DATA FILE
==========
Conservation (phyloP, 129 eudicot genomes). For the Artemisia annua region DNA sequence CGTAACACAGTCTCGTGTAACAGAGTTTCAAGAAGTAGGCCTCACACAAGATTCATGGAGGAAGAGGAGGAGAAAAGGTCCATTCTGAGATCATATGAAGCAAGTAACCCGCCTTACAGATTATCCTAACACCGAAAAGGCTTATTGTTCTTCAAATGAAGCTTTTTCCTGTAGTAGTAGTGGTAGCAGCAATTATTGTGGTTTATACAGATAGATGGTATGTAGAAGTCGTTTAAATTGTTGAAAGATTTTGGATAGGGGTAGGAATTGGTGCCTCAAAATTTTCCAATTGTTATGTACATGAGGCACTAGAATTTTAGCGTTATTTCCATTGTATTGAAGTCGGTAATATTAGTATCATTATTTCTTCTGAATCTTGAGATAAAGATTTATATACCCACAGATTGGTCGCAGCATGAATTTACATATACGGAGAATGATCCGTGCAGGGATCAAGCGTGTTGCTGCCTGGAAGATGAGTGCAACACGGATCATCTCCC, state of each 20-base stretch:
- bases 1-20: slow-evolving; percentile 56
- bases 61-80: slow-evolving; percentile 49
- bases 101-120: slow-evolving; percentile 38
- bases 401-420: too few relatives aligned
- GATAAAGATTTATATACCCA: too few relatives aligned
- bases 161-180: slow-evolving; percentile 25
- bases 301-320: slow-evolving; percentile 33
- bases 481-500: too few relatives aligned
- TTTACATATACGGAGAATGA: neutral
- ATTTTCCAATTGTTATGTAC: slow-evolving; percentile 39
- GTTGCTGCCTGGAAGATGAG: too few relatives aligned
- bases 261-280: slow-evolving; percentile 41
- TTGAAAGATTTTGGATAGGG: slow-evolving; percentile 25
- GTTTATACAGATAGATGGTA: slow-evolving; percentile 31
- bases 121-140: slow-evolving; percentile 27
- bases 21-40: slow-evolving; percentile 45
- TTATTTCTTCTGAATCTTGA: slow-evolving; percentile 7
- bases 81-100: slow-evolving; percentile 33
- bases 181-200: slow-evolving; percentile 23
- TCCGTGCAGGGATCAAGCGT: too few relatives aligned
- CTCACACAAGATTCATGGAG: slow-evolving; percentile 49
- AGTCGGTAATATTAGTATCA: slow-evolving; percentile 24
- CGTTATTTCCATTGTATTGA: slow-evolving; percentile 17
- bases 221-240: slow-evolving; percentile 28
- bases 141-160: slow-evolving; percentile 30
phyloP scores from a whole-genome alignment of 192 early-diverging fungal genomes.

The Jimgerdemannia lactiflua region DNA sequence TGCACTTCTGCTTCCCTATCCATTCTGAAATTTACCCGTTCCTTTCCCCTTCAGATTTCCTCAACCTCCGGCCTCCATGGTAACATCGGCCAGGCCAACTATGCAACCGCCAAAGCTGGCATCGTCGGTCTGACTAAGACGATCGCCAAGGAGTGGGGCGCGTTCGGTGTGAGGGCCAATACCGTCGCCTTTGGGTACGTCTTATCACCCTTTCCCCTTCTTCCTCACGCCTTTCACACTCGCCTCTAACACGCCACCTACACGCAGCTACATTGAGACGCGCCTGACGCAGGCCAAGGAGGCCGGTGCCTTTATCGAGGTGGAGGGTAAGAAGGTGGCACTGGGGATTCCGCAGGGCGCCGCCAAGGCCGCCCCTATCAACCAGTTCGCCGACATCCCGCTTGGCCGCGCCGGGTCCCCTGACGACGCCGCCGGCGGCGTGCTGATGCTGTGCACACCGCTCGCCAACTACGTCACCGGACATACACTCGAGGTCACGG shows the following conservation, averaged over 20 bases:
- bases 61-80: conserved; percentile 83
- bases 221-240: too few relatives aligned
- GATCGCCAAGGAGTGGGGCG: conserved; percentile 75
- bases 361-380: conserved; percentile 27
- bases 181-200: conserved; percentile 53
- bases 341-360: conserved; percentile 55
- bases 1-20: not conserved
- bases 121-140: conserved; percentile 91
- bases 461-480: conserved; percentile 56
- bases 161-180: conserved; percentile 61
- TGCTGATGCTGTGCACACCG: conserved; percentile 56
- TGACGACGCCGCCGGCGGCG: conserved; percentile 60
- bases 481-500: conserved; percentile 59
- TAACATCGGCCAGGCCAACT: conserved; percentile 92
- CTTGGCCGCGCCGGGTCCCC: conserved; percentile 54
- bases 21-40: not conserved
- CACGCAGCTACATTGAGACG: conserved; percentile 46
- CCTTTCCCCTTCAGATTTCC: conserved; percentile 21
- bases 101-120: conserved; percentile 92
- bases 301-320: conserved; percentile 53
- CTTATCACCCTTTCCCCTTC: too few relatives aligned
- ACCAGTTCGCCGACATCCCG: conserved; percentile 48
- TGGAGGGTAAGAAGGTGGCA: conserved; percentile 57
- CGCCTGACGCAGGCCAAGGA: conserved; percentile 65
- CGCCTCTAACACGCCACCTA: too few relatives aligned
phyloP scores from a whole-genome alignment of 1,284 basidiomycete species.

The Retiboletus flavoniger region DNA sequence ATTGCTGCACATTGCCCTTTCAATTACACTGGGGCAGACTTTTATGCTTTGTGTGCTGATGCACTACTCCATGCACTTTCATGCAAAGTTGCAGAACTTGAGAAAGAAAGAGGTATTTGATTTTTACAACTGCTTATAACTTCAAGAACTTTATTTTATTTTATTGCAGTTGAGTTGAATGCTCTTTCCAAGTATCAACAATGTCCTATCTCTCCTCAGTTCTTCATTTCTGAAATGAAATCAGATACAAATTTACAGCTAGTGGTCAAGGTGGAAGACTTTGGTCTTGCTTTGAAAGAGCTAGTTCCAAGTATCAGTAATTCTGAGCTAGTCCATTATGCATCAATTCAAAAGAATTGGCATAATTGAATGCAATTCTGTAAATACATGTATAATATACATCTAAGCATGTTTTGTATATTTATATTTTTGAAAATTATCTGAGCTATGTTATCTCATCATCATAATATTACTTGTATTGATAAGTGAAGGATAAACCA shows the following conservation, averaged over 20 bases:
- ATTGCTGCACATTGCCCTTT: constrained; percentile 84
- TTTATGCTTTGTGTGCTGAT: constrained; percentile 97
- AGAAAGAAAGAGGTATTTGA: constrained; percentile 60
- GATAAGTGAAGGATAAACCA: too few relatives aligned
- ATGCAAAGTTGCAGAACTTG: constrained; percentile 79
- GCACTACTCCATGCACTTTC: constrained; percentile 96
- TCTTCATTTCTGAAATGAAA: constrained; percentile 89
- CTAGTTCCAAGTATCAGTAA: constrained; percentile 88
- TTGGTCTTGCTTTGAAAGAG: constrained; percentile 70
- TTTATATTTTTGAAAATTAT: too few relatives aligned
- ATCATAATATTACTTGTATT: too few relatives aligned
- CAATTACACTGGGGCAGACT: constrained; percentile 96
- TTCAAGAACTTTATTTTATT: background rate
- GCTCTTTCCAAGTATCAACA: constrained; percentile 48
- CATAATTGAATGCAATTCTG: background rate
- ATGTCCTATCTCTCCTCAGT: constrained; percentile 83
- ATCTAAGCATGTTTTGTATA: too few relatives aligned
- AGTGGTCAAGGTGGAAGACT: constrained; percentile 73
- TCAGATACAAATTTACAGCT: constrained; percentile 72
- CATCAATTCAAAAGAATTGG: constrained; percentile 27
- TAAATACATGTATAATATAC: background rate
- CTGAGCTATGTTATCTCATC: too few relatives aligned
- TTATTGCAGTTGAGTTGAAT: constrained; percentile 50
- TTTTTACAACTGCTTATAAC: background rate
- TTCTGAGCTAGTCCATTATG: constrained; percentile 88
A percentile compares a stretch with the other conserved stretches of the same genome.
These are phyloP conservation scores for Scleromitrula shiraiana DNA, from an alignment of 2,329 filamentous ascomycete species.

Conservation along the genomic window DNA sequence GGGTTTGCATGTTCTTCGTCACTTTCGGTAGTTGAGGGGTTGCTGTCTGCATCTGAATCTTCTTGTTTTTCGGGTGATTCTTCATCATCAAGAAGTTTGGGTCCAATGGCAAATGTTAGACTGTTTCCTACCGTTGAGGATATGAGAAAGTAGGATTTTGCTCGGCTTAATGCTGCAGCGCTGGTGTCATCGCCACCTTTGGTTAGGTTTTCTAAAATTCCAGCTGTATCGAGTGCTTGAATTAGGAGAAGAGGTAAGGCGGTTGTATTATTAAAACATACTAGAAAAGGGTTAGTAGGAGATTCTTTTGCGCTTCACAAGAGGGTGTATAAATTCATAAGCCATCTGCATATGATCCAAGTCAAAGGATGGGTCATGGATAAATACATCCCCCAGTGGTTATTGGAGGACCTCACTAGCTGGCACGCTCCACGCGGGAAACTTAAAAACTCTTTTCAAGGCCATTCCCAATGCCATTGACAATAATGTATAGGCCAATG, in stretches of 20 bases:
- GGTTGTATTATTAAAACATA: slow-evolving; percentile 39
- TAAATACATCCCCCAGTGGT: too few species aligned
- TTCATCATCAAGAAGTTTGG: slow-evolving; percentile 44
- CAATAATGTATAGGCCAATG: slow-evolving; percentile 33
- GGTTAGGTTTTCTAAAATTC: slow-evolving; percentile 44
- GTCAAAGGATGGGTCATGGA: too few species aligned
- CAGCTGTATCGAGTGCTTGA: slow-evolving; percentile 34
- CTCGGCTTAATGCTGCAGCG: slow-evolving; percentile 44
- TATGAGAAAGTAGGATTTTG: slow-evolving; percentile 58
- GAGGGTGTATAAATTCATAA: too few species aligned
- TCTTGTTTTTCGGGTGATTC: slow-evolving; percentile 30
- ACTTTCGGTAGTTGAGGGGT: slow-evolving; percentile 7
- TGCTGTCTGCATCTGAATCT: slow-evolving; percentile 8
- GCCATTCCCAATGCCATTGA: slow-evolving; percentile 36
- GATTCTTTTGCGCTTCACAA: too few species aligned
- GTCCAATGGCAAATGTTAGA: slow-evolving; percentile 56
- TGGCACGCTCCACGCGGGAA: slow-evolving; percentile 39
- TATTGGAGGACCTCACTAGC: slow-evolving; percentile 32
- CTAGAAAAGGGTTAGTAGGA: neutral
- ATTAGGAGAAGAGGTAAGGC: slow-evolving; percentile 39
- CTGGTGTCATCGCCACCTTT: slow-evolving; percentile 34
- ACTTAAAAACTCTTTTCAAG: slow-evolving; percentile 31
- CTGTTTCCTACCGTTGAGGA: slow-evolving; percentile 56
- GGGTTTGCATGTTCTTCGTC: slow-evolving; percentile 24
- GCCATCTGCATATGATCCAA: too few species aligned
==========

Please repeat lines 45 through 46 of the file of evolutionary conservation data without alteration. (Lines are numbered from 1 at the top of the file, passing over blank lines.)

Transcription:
- CACGCAGCTACATTGAGACG: conserved; percentile 46
- CCTTTCCCCTTCAGATTTCC: conserved; percentile 21